Use this URL to cite or link to this record in EThOS:
Title: The social impact of house improvement : a case study of Dennistoun
Author: Tytler, Colin G.
Awarding Body: University of Glasgow
Current Institution: University of Glasgow
Date of Award: 1982
Availability of Full Text:
Access from EThOS:
Access from Institution:
A major factor in the shift in favour of house rehabilitation and away from comprehensive clearance and redevelopment has been the belief that rehabilitation is much less socially disruptive. This assumption has been little tested. By examining an area of Glasgow subject to considerable house improvement, this dissertation seeks to identify the social and community impacts of rehabilitation. Does rehabilitation benefit existing residents? Do households leave the area as a result of rehabilitation and, if so, where do they go and how do they rate their post-move housing conditions? Who replaces them? These are some of the questions the dissertation addresses. CHAPTER 1 examines the thinking behind the move from clearance to improvement while CHAPTER 2 reviews both American and British literature on the social aspects of rehabilitation. CHAPTER 3 deals with the legislative side of house improvement and the changing emphases of successive policies. The impact of legislative changes on the quantity and impact of improvement work is also considered. CHAPTER 4 consists of a brief description of the study area itself and an outline of the development of improvement activity within it while CHAPTER 5 sets out working hypotheses and develops a possible methodology for the study of the social impact of rehabilitation. CHAPTER 6 is an analysis of results drawing together the various data sets used into a generalised overview. Supporting the factual data, CHAPTER 7 summarises discussions with various public and private agencies and local community groups about the operation and results of improvement policy. CHAPTER 8 extends the discussion beyond the confines of the study area by developing a more generalised model of neighbourhood change and household movement as affected by rehabilitation. On the basis of a set of indicators of neighbourhood change, other areas of the city are identified where rehabilitation pressures are likely to be greatest. A number of policy recommendations emerge from a closer examination of the model.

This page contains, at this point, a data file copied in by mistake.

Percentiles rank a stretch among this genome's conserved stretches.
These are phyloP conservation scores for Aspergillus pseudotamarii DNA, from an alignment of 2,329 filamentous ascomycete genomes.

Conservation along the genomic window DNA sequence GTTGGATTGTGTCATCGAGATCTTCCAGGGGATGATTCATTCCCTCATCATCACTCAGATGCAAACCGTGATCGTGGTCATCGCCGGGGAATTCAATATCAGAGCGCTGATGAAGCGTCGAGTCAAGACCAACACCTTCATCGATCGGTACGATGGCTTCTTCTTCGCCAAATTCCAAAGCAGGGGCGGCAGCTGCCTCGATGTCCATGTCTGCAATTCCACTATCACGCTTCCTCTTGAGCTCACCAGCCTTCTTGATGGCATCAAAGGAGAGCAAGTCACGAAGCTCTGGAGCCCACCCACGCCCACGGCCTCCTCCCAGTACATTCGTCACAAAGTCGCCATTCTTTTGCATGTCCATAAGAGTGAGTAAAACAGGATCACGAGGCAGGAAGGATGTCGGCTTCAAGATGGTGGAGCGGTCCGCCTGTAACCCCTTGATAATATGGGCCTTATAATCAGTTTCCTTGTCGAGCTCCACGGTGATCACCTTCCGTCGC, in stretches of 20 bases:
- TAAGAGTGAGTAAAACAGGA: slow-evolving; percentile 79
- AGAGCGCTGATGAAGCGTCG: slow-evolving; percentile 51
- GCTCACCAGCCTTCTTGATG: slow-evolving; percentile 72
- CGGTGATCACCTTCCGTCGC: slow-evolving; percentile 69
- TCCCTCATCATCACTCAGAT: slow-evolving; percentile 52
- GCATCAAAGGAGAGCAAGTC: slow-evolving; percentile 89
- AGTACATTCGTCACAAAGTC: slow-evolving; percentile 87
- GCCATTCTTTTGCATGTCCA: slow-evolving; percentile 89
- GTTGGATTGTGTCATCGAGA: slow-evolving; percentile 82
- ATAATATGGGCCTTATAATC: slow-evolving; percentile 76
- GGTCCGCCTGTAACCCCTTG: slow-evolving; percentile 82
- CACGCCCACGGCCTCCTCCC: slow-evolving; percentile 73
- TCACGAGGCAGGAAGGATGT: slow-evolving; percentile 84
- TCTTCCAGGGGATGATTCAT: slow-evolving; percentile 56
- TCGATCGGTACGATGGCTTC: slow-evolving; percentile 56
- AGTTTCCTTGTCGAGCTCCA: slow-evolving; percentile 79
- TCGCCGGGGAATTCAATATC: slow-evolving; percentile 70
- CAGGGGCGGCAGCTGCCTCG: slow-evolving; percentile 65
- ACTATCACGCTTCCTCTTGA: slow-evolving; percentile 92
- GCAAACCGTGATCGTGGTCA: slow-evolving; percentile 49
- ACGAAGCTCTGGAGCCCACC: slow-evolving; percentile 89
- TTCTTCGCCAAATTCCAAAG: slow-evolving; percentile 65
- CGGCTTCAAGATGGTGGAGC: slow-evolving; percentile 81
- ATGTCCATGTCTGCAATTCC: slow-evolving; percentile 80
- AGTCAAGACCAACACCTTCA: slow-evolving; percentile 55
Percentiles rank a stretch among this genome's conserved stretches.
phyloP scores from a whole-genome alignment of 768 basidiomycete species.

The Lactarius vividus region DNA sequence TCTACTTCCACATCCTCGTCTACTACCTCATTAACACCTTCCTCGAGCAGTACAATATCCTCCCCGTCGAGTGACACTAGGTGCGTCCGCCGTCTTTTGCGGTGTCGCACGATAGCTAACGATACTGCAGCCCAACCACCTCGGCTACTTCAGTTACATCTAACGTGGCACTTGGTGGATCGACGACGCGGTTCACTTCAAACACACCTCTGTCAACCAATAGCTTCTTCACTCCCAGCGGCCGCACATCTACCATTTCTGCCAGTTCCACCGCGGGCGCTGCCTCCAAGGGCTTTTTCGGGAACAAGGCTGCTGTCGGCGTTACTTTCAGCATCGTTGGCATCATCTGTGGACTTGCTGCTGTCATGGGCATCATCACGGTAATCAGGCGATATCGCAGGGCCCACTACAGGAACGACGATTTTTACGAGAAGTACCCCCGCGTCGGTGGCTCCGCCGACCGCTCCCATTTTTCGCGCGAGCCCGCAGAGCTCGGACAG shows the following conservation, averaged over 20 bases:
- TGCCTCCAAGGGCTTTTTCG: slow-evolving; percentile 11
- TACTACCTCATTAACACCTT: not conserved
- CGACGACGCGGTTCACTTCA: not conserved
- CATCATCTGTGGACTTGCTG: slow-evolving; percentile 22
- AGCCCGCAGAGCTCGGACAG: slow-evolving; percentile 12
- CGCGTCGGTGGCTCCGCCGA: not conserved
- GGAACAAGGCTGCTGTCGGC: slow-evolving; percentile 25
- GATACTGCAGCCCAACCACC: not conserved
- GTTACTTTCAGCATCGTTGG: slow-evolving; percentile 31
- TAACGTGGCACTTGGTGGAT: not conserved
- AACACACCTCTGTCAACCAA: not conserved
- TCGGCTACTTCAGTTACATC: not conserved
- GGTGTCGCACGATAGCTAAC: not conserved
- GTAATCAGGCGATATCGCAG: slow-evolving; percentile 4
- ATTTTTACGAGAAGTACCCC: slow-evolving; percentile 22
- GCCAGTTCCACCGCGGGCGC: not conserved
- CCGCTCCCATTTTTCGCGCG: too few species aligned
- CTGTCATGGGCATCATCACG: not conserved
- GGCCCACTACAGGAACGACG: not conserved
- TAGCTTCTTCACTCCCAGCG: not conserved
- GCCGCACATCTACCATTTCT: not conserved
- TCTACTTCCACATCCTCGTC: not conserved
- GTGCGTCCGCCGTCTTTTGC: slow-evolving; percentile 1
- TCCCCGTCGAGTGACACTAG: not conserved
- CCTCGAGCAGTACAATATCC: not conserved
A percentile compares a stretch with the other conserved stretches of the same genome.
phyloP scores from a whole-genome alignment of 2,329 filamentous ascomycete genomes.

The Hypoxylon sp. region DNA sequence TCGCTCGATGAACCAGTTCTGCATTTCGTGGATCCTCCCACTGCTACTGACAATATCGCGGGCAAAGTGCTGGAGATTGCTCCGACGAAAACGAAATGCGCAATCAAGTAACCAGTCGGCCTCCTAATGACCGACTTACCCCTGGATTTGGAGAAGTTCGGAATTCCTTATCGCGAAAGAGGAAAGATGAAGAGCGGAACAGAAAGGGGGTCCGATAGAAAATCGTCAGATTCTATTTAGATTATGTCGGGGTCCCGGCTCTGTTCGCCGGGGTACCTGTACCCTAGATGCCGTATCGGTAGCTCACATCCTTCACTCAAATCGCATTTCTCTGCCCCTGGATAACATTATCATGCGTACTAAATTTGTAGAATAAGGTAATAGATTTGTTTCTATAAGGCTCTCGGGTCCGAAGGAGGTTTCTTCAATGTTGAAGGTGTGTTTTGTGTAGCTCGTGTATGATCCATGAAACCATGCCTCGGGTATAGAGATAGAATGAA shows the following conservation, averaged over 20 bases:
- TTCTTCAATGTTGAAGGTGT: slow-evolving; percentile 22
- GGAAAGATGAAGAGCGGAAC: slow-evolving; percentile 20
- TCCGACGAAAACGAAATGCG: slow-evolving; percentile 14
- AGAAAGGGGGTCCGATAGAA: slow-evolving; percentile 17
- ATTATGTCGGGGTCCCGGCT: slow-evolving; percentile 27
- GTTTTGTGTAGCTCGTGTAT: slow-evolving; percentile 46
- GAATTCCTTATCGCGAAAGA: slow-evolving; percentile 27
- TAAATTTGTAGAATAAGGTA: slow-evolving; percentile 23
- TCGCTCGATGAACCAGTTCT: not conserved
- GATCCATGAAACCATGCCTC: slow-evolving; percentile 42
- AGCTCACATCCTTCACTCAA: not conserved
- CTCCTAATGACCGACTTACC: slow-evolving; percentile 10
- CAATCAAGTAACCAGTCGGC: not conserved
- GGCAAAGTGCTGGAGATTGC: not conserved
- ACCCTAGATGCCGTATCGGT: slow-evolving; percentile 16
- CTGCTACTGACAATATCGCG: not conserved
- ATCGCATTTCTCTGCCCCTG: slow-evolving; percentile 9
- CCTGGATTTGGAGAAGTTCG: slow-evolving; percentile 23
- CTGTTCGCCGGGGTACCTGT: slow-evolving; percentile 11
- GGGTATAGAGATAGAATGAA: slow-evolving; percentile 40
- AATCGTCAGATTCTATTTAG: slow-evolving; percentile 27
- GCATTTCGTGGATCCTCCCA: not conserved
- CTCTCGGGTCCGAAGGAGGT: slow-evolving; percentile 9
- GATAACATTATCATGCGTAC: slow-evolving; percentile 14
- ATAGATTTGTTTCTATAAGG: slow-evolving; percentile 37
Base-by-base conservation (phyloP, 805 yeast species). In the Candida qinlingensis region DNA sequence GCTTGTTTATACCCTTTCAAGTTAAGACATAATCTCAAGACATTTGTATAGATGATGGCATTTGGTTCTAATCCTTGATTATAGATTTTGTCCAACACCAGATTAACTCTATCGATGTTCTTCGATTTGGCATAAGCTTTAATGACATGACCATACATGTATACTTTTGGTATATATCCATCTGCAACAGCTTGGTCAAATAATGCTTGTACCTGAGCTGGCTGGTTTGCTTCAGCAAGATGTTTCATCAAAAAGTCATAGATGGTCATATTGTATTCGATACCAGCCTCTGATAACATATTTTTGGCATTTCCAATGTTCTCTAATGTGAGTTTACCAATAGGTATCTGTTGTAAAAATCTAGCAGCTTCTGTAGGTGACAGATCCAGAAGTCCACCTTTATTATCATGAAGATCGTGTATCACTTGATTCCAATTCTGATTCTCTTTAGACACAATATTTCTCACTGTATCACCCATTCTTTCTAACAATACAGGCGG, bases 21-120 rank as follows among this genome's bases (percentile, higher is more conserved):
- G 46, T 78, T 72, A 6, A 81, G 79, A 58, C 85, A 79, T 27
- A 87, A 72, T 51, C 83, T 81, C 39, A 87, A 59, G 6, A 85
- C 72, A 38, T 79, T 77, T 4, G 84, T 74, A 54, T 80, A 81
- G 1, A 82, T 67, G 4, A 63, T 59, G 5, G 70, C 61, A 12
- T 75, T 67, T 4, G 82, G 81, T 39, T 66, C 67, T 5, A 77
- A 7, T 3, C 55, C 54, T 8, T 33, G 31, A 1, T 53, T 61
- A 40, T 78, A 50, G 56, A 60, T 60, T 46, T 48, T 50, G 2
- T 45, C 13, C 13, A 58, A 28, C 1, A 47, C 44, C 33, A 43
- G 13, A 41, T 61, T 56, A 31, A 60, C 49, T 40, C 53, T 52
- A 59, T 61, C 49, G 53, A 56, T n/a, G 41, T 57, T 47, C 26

Supervisor: Not available Sponsor: Not available
Qualification Name: Thesis (Ph.D.) Qualification Level: Doctoral
Keywords: H Social Sciences (General)